Flanders Hydraulics Research studies the impact of human activity and nature on water systems and the consequences for shipping. It advises the Flemish Government and private organizations.

Flanders Hydraulics Research in a few words

Flanders Hydraulics Research is a center of expertise of the Department of Mobility and Public Works of the Flemish Government, focusing on waterways, coastal and water-related structures built by humans. It advises the Flemish Government regarding the navigability and safety of waterways and Belgian coast, but also supports private institutions and international organisations that request its expertise.

Flanders Hydraulics Research examines the impact of human activity on water systems and the consequences for sludge movement, morphological developments, nature and shipping navigation. In order to carry out its tasks and to develop innovative solutions, it has at its disposal a wide range of physical model installations, in situ measuring instruments and numerical models.

Why HPC?

Numerical models describe in 1D, 2D or 3D the tidal and wave-driven currents, sediment transports and soil changes based on the shallow water equations (simplified Navier-Stokes equations for free-surface flows). 3D CFD models are also used for complex flows in and around structures built by humans, and for ship’s hulls and rudders.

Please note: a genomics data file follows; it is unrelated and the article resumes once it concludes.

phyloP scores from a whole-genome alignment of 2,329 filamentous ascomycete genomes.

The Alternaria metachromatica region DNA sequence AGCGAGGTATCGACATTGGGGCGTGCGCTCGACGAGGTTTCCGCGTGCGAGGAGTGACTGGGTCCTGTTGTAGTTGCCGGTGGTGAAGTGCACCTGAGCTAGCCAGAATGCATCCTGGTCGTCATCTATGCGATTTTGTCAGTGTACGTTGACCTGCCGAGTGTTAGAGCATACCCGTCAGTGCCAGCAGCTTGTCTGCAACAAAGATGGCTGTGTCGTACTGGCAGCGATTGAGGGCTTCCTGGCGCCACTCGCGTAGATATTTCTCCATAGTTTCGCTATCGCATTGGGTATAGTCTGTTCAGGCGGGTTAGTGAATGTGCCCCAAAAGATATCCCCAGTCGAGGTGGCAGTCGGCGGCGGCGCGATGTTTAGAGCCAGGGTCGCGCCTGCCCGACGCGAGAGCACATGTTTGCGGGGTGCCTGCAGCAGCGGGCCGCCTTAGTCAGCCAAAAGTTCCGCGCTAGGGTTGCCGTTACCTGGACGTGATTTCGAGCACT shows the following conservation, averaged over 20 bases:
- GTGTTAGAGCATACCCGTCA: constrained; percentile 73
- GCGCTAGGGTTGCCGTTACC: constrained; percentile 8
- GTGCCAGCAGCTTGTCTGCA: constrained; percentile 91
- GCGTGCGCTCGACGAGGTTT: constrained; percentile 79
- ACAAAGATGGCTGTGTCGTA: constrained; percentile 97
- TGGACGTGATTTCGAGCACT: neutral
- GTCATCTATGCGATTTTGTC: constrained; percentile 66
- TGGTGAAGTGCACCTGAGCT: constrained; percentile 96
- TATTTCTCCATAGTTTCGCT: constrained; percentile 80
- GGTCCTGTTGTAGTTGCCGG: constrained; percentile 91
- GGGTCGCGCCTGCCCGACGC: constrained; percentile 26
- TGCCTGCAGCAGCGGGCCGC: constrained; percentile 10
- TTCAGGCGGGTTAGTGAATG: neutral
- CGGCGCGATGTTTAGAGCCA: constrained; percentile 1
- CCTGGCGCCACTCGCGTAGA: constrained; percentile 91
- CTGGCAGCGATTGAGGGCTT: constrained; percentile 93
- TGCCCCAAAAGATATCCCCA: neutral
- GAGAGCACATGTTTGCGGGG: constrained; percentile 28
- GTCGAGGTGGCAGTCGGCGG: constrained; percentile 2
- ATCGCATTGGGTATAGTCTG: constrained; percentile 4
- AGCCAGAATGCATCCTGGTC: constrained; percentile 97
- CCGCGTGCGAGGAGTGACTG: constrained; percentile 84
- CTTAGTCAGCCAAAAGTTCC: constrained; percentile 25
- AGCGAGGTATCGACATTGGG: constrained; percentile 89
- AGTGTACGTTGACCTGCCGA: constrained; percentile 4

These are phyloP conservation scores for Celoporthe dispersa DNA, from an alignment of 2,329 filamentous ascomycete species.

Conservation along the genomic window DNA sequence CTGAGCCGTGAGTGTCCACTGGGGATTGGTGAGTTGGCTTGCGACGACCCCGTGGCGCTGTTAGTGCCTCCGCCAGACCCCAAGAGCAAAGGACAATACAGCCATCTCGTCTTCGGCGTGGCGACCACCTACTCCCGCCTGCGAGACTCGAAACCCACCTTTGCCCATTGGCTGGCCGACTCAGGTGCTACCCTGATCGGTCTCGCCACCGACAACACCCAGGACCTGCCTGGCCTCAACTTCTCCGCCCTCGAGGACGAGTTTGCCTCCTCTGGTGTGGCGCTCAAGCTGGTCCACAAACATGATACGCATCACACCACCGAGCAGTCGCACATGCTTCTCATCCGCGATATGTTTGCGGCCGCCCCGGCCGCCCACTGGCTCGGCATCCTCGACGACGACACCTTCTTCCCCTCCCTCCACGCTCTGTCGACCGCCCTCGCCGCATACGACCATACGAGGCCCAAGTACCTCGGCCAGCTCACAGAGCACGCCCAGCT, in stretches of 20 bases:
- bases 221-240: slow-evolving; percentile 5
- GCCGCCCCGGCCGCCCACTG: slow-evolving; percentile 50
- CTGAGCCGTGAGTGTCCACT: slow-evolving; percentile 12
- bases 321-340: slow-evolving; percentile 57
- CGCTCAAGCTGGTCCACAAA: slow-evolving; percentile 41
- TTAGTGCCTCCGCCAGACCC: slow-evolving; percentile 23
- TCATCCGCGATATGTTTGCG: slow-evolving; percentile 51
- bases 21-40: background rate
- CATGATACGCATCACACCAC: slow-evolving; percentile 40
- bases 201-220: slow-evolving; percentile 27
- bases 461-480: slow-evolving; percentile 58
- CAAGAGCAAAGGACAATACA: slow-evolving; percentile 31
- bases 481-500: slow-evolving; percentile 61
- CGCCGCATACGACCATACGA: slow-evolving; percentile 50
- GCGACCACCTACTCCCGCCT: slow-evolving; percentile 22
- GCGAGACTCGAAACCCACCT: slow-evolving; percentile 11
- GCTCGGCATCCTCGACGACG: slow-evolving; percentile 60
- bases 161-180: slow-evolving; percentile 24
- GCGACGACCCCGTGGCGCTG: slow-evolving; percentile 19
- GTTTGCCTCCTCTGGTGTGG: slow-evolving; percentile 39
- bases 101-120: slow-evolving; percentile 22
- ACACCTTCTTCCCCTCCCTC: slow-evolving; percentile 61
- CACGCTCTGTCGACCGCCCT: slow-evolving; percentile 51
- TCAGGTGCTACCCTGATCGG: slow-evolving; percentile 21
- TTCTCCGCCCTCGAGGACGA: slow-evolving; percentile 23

In addition to the in-house computing capacity, VSC infrastructure is used to do calculations on larger models. One of these models is the Scaldismodel. This is a 3D finite element model built using the TELEMAC-MASCARET suite of solvers. The model comprises the entire Belgian coast and estuary of the river Schelde (roughly 900.000 elements horizontal and 5 σ-layers, totalling about 4.500.000 elements). The model is currently applied to study the effects on the tide and sludge movement of potential future human interventions in the top sea part of the Schelde estuary. To this end, different combinations of possible interventions are simulated and analyzed.

Benefits of the VSC

Typically, 9 nodes are used on a VSC cluster (180 cores). Per scenario, a period of 3 months is simulated. The calculation time on the VSC cluster is on average 11 days per scenario.

“Access to the VSC infrastructure enables Flanders Hydraulics Research to efficiently calculate a large number of potential scenarios and analyze them for effects on tide, flow, nature and shipping, shaping our advice to the Flemish Government."